Carl Spitzweg, The Poor Poet (Der arme Poet), 1839, depicting a garret room
Place Saint-Georges in Paris, showing top-floor garret windows

A garret is a habitable attic, a living space at the top of a house or larger residential building, traditionally small with sloping ceilings. In the days before elevators this was the least prestigious position in a building, at the very top of the stairs.


The word entered Middle English through Old French with a military connotation of watchtower, garrison or billet – a place for guards or soldiers to be quartered in a house. Like garrison, it comes from an Old French word garir of ultimately Germanic origin meaning "to provide" or "defend".[1]


In the later 19th century, garrets became one of the defining features of Second Empire architecture in Paris, France, where large buildings were stratified socially between different floors. As the number of stairs to climb increased, the social status decreased. Garrets were often internal elements of the mansard roof, with skylights or dormer windows.[2]

A "bow garret" is a two-story "outhouse" situated at the back of a typical terraced house often used in Lancashire for the hat industry in pre-mechanised days. "Bowing" was the name given to the technique of cleaning up animal (e.g. rabbit) fur in the early stages of preparation for turning it into hats. What is now believed to be the last bow garret in existence (in Denton, Greater Manchester) is now a listed building in order to preserve this historical relic.[3]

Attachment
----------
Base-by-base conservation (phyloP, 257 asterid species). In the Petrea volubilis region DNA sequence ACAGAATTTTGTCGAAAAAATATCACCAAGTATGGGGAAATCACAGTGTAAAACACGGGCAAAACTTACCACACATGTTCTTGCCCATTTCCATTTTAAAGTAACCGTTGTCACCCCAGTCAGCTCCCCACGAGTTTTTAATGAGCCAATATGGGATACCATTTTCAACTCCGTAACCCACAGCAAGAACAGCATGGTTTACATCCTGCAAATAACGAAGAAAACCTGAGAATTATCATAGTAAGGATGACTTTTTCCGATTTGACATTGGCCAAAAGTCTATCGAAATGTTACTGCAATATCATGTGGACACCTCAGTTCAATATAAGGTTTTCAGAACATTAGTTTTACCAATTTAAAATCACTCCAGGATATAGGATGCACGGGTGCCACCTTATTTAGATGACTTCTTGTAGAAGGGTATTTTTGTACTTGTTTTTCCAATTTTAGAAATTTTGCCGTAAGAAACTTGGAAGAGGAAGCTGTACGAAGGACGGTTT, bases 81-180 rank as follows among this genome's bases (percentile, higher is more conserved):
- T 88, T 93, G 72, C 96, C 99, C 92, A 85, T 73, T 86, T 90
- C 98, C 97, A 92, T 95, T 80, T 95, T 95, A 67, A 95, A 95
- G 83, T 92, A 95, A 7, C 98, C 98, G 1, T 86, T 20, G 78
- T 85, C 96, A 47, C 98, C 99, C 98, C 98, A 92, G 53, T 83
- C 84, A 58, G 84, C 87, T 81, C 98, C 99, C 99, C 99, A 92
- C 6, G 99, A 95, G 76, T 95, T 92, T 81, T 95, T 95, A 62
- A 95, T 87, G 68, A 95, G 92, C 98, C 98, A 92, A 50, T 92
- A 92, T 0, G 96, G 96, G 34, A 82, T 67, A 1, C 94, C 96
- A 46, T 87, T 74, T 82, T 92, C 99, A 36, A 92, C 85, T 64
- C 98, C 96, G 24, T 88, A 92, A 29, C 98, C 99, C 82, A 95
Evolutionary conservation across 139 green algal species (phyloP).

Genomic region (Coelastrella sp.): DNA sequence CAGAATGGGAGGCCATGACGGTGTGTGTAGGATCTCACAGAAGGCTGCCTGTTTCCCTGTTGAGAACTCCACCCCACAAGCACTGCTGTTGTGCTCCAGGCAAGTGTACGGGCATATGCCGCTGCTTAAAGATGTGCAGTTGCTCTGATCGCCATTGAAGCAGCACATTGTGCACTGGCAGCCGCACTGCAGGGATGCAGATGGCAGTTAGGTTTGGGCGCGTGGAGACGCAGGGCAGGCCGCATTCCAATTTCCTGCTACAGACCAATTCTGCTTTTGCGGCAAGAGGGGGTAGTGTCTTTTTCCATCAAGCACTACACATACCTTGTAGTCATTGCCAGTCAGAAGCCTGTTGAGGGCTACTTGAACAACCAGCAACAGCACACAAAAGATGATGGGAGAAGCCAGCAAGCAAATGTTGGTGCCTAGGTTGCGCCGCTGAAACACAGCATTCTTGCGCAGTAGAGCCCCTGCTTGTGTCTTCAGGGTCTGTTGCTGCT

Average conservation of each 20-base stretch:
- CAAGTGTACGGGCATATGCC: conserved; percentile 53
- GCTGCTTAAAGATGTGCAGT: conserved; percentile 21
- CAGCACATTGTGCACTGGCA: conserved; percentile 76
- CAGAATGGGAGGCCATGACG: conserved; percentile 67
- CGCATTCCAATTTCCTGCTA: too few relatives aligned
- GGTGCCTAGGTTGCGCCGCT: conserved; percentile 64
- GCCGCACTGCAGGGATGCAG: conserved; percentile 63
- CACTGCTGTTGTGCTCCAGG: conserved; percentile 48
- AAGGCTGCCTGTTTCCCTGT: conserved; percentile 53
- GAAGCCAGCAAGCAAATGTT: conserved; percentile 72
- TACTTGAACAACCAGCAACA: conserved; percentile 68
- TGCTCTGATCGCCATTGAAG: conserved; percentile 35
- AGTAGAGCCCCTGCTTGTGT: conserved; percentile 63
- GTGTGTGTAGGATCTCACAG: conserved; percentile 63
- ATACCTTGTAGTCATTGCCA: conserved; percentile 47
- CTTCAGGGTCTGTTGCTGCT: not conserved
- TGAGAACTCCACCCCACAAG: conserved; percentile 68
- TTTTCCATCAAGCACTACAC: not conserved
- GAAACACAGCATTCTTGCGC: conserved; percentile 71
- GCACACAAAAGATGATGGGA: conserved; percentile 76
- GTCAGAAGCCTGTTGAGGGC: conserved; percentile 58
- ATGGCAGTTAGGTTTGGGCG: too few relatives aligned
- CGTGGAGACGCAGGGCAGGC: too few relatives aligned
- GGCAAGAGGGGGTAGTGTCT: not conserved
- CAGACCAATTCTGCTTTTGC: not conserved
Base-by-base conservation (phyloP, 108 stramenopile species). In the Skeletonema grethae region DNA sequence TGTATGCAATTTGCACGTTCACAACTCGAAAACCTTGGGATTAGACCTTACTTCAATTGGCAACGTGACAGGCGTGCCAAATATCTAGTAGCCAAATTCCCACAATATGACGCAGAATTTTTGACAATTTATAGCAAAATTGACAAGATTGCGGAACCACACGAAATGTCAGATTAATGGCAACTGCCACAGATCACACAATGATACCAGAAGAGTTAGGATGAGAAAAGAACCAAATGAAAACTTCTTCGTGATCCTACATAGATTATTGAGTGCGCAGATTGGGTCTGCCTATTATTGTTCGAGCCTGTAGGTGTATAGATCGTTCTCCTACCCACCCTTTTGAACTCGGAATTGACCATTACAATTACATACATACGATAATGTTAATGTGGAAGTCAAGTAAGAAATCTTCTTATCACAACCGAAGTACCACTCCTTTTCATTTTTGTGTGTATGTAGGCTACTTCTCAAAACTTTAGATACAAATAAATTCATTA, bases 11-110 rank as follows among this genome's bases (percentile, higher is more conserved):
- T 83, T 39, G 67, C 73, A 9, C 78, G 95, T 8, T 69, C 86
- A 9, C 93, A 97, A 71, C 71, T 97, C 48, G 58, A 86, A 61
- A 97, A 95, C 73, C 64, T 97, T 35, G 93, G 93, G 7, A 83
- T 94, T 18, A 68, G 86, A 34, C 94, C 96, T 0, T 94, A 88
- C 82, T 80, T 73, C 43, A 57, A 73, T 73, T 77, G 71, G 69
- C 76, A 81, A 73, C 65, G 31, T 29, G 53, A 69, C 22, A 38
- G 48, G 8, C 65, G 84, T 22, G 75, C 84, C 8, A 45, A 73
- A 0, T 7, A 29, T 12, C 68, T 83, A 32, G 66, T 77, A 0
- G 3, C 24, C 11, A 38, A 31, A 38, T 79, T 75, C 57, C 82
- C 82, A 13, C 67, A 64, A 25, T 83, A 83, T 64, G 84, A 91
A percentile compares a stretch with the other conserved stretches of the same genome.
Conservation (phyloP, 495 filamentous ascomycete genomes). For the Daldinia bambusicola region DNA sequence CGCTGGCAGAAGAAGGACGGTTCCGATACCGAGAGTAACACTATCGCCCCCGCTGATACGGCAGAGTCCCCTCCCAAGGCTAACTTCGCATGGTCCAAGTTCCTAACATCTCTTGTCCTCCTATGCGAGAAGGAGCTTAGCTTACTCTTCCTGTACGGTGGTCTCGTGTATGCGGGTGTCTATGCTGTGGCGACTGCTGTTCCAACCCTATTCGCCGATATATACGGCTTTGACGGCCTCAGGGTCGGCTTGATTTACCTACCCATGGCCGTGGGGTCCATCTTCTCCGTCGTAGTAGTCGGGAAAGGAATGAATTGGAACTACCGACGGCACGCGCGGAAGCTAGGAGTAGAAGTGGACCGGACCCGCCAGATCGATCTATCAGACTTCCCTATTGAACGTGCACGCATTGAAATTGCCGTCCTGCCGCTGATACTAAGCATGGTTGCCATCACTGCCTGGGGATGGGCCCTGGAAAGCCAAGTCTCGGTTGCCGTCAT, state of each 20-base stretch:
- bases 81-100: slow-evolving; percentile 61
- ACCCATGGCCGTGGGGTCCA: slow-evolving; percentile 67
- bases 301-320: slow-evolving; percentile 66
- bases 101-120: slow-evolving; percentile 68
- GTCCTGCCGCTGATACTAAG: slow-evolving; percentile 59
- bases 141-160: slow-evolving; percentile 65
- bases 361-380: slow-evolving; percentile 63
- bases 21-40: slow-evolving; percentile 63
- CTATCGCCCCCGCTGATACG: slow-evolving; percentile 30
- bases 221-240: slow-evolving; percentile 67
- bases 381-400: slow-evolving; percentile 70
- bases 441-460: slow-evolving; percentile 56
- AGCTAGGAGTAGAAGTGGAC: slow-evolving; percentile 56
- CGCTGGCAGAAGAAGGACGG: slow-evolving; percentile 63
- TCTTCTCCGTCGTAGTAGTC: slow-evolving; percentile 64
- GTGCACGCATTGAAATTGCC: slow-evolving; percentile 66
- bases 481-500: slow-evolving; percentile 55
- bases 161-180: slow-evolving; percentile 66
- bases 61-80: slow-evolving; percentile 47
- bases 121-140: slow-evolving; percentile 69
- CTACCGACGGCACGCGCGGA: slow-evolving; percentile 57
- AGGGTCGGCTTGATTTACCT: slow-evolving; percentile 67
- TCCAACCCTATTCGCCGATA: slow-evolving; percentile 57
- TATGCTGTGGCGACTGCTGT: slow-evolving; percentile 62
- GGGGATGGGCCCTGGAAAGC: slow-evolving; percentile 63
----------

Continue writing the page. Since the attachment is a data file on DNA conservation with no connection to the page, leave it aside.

1. ^ Oxford Dictionary of English (2nd, revised ed.), Oxford University Press, 2009.
  2. ^ "Mansard roof | architecture". Encyclopedia Britannica. Retrieved 2021-03-09.
  3. ^ Denton bow garret becomes listed building Archived 2014-03-28 at the Wayback Machine, Manchester Evening News.